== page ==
So why do hoses and belts fail more often than other components? Heat. Under-hood temperatures during summer driving often exceed 280 degrees Fahrenheit. Heat from within the cooling system and under the hood breaks down the coolant, hoses and belts, putting a strain on the water pump and clogging radiator and engine passages with impurities and debris that cause corrosion. When enough degradation occurs, any additional stress-such as low speed, high rpm driving (as when towing uphill)-may cause overheating that can result in major engine damage.

Check It Out
To avoid expensive and troublesome repairs, Goodyear and Gulli suggest taking your vehicle to a qualified service center and have the cooling system checked for potential problems. Apart from inspecting the belts and hoses for wear and tear, the technician will check the coolant for acidity and its ability to withstand low temperatures without freezing, as well as the integrity of the overflow tank. He will also check the thermostat and pressure test the system to make sure it is in good working order.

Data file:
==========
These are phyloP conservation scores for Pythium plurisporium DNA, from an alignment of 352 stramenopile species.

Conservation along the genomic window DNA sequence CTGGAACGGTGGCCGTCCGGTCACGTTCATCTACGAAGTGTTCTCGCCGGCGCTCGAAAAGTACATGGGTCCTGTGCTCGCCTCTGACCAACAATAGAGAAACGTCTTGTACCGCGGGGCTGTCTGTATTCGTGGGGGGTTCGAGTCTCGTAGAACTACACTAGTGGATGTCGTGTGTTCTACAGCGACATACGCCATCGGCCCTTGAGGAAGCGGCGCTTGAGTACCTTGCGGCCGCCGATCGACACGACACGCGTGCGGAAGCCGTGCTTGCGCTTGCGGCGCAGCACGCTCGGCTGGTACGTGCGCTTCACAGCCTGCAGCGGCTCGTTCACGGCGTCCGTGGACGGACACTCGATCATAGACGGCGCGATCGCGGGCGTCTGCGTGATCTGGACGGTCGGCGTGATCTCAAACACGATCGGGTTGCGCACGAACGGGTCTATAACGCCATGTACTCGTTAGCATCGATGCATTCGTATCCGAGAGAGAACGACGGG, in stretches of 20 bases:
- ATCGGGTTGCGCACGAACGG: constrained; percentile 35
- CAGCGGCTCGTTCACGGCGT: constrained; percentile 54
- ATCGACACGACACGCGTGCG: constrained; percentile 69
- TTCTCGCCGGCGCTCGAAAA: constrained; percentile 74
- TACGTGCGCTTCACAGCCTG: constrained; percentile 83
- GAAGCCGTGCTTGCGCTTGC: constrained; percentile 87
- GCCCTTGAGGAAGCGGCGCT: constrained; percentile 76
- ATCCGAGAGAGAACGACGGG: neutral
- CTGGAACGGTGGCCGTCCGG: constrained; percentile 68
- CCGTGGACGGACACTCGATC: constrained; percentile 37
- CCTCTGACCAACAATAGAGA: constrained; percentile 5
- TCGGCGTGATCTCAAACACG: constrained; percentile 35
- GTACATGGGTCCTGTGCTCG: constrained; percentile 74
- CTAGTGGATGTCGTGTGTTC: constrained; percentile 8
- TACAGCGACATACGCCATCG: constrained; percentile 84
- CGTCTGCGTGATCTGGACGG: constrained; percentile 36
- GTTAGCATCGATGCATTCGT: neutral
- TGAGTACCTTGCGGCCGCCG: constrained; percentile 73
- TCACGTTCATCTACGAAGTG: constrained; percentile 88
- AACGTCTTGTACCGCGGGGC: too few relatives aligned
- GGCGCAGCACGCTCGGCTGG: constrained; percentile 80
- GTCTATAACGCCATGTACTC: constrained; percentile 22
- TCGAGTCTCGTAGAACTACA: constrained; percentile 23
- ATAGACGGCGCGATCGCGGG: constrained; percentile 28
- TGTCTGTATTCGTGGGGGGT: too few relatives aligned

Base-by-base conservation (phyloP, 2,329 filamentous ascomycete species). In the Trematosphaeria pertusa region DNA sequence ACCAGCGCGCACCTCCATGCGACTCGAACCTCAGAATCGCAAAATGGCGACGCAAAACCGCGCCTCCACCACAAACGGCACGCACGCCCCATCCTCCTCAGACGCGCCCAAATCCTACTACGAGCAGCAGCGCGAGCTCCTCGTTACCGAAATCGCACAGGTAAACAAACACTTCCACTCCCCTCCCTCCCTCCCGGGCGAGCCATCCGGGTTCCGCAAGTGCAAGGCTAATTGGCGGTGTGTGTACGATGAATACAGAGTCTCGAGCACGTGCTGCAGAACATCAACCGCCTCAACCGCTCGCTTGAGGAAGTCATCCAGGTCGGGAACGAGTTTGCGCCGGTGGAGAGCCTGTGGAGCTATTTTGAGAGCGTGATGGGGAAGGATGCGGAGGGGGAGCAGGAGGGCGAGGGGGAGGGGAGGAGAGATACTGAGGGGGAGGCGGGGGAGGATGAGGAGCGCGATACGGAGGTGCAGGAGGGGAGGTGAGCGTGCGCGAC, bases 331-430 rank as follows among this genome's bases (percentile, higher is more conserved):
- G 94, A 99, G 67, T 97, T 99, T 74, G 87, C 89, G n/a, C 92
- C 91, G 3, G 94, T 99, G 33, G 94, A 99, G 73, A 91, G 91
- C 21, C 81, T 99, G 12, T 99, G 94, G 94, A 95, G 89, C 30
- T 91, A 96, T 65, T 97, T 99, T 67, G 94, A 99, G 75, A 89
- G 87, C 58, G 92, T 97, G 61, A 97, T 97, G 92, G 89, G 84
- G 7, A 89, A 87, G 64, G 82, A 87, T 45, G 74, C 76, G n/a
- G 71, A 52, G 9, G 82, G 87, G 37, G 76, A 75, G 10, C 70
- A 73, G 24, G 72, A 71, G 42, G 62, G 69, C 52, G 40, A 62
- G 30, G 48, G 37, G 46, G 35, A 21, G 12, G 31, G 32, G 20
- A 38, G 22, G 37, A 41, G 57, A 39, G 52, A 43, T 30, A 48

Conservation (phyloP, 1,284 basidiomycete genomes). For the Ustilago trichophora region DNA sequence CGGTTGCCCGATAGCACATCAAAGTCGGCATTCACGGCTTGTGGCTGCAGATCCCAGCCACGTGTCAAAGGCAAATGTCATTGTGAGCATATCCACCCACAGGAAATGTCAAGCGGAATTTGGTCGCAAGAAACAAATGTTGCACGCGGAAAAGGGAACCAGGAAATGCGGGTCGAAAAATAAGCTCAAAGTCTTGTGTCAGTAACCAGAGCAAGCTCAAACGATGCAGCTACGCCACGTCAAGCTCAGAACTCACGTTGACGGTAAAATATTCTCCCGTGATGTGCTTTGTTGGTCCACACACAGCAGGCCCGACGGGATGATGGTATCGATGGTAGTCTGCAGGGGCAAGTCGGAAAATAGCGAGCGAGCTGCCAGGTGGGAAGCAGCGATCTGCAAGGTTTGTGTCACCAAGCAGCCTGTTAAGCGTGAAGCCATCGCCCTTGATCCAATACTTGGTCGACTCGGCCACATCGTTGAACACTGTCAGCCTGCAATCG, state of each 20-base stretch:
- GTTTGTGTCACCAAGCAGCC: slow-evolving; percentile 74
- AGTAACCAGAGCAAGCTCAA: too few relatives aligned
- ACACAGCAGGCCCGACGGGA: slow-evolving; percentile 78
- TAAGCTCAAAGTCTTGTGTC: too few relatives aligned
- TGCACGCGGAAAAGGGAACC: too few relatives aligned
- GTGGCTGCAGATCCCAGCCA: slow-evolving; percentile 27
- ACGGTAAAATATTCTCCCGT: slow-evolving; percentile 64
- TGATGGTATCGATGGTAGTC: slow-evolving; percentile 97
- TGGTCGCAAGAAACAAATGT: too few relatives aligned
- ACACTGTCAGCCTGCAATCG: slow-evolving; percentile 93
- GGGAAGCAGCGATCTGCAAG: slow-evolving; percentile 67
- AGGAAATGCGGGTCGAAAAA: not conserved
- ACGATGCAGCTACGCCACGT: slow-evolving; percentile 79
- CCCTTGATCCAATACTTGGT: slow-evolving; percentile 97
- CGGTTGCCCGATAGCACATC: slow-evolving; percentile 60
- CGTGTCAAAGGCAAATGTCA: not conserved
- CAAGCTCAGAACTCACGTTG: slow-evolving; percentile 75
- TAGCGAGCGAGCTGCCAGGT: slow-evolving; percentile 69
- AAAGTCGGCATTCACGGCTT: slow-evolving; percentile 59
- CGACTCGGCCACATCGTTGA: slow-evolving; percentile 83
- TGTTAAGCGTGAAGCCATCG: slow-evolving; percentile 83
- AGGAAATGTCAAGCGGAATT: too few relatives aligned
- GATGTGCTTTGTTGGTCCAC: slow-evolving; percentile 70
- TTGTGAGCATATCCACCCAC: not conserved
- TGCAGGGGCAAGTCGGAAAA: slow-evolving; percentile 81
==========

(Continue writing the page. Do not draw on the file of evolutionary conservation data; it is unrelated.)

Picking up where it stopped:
Have the belts and hoses checked every six months or so. While you can take the vehicle in for these checks, it's easy to do at home. No tools are required. With the vehicle parked and the engine off, simply lift the hood and check the hoses for cracks, bulges, splits, hardness or sponginess. Give them a squeeze between your thumb and forefinger. They should feel firm and pliant. Any hose that feels hard, brittle, spongy, mushy or looks swollen should be replaced, as should rusted, sprung or distorted clamps holding them in place.

Drive belts generally last longer than hoses, but they don't last forever. Check for chunking, splits, cracks, or fraying and have them replaced every 40,000 miles or two years, regardless of appearance. The two-year rule is important because many of the new-composition drive belts don't show any signs of wear until they fail.